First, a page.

Conclusion

Although S. aureus was the most common colonizer of non-tunnelled central access catheters among haemodialysis patients, CRBSI was most frequently caused by P. aeruginosa, which may have a bearing on our current antibiotic policy.

Introduction

Patients undergoing maintenance haemodialysis are prone to a plethora of infections with greater frequency than the general population [1]. Approximately 55,000 patients have been estimated to receive haemodialysis every year and this population is reported to be growing at a rate of 10% to 15% per year. This is probably an underestimate due to lack of a national End Stage Kidney Disease (ESRD) registry. Chronic Kidney Disease (CKD) registry recently developed in India, states that nearly 48% of patients are in Stage 5 at the time of presentation. Such patients undergo dialysis usually through Central Venous Catheter (CVC) for vascular access [2].

CVCs are associated with a spectrum of infections that include exit site and tunnel infections, and bacteraemia. However, bacteraemia is clinically the most important because of its potential to progress to sepsis [3]. The incidence of catheter-related bloodstream infection (CRBSI) should be less than 10% at 3 months according to K/DOQI clinical practice guidelines for haemodialysis [4].

Non-tunnelled catheters are frequently used to initiate dialysis by nephrologists in India taking into account the high cost of the tunnelled ones. The latter are permanent catheters and are preferred only in a subset of patients [5]. Mostly skin derived organisms especially Staphylococcusepidermidis and Staphylococcus aureus have been implicated to be the aetiological agents of CRBSI [3]. However, few studies report Gram negatives, especially Pseudomonas aeruginosa and Klebsiella pneumoniae as the culprits [68].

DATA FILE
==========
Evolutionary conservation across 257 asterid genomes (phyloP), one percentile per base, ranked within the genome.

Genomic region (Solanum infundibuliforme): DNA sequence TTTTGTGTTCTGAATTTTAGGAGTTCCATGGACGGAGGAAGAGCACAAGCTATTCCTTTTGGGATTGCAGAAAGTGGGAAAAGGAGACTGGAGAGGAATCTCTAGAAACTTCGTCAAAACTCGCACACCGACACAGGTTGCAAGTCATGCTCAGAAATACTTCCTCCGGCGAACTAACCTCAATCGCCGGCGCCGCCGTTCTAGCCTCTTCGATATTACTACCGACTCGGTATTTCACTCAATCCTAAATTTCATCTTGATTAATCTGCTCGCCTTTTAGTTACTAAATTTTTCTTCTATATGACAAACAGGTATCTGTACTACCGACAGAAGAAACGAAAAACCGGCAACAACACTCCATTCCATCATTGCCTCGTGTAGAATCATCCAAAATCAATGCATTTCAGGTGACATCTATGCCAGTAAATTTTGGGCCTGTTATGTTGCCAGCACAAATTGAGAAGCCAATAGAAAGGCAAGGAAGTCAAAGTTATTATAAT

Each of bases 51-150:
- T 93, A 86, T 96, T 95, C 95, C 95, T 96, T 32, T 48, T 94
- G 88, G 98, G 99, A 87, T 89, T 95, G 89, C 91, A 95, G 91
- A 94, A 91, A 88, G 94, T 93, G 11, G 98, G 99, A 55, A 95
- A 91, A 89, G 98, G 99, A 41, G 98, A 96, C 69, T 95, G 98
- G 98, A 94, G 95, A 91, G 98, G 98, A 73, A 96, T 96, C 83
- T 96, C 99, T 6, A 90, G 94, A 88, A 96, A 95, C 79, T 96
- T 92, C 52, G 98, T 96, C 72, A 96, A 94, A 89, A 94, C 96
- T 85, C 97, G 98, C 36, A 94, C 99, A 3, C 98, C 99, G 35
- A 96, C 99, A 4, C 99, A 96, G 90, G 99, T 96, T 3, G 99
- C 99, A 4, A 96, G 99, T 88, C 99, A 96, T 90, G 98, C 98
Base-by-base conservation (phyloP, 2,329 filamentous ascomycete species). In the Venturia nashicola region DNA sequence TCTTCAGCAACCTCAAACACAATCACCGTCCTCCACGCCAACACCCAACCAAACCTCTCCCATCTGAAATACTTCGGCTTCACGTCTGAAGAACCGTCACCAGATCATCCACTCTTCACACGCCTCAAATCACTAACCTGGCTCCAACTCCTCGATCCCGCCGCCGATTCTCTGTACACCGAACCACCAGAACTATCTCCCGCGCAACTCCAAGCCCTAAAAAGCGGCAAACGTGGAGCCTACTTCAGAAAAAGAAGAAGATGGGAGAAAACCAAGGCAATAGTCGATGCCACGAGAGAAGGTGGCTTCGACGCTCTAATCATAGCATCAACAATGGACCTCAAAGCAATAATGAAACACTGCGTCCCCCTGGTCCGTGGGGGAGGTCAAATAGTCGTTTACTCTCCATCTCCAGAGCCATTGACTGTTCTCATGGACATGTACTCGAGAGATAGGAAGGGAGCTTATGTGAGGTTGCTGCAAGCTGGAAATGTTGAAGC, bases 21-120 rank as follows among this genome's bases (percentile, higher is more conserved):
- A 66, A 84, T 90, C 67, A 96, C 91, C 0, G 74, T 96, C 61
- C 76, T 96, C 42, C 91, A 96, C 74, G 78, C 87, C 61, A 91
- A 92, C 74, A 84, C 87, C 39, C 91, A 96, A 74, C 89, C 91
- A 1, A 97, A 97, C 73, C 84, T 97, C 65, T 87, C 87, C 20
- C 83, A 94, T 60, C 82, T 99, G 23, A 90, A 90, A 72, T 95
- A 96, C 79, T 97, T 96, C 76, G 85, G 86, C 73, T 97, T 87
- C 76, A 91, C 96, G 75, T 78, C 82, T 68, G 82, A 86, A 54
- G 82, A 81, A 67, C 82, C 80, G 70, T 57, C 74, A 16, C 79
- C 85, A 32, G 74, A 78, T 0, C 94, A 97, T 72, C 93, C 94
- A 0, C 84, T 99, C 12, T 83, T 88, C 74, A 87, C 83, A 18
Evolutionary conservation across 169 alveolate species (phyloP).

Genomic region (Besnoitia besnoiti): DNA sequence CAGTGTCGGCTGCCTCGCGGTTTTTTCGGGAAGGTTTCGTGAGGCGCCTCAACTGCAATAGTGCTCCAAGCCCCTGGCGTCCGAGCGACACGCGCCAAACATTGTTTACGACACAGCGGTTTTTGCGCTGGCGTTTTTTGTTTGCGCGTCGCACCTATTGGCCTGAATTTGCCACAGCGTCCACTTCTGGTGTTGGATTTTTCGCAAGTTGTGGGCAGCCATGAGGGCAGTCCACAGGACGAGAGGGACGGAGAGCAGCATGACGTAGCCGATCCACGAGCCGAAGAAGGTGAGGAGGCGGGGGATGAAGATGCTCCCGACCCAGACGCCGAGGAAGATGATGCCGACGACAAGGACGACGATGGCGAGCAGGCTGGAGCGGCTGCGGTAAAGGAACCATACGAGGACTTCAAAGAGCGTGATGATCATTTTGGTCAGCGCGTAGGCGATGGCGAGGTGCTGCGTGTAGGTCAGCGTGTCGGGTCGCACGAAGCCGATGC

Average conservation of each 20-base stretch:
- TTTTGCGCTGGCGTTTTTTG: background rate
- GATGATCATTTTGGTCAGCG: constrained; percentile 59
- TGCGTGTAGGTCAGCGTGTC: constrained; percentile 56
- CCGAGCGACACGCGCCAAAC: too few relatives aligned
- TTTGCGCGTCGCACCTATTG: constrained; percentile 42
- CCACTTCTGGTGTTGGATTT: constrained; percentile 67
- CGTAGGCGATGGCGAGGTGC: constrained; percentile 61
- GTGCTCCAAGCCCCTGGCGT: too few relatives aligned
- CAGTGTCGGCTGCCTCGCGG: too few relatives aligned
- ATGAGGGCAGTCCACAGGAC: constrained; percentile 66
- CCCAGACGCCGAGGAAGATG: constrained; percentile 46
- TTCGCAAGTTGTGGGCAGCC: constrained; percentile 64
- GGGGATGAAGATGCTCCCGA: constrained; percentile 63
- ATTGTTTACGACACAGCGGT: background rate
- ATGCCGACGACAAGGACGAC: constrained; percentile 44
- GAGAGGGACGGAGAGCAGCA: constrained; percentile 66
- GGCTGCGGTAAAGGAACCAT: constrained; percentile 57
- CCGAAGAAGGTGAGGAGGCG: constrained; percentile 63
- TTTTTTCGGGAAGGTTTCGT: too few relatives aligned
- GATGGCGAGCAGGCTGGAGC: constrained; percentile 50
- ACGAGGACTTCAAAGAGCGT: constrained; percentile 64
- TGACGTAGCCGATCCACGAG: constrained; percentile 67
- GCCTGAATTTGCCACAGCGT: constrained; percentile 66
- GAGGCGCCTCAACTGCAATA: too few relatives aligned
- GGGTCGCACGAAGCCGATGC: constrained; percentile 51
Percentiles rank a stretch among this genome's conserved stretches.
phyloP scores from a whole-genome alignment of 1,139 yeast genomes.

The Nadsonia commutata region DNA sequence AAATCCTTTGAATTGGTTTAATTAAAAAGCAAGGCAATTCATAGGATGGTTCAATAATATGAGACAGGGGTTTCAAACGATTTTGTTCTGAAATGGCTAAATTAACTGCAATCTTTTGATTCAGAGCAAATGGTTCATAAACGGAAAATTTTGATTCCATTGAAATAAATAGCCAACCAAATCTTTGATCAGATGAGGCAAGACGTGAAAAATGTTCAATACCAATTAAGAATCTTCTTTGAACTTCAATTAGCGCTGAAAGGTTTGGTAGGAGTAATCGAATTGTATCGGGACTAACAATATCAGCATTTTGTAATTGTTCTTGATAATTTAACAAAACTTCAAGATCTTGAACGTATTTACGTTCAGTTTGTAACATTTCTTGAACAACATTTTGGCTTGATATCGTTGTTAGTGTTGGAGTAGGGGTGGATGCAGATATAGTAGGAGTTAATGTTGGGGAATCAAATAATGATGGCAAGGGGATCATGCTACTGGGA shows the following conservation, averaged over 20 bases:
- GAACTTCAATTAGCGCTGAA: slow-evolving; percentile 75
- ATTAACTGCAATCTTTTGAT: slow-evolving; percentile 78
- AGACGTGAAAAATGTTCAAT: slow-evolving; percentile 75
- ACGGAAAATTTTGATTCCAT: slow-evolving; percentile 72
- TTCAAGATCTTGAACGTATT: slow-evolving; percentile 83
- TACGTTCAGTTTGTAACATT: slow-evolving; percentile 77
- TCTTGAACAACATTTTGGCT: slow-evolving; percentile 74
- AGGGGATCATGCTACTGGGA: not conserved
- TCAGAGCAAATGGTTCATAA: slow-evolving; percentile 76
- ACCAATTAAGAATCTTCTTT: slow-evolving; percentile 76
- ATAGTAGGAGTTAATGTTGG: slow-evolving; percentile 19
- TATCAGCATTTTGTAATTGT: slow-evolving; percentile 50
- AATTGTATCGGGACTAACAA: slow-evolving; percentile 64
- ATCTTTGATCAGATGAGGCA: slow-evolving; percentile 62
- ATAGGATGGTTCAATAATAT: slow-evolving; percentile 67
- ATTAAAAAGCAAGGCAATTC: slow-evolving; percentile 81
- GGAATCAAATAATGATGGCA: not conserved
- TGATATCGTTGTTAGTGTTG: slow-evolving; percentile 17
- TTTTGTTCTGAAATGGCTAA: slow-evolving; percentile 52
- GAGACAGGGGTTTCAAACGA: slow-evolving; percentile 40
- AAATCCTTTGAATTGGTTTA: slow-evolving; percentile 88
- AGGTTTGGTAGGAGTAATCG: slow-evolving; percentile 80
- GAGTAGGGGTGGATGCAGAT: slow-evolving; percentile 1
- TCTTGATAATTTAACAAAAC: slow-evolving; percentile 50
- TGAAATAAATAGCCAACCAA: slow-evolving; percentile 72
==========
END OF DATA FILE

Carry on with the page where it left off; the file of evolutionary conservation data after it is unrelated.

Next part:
Recent guidelines recommend empiric treatment of catheter-related bloodstream infection (CRBSI) with vancomycin in institutions with high prevalence of these infections due to methicillin-resistant Staphylococcus aureus (MRSA) [9]. Also, the empiric coverage for Gram-negative bacilli should be based on local antimicrobial susceptibility data and the severity of disease. It is crucial for institutions to identify local patterns of microorganisms and their susceptibilities in order to appropriately inform choice of empiric antibiotics for these infections and to promote antibiotic stewardship.

To the best of our knowledge, bacteriological profile of CRBSI in haemodialysis patients and the antibiograms of the isolates are not well studied in South India. Most of the reported data are from Intensive Care Unit (ICU) studies that do not emphasize on haemodialysis patients [10]. Accordingly, we sought to examine the culture and sensitivity patterns observed in CRBSI, catheter colonization and staphylococcal nasal carriage in patients receiving haemodialysis using a non-tunnelled catheter in a tertiary care hospital in South India during 2011 to 2013.

Materials and Methods

Study Design and Cohort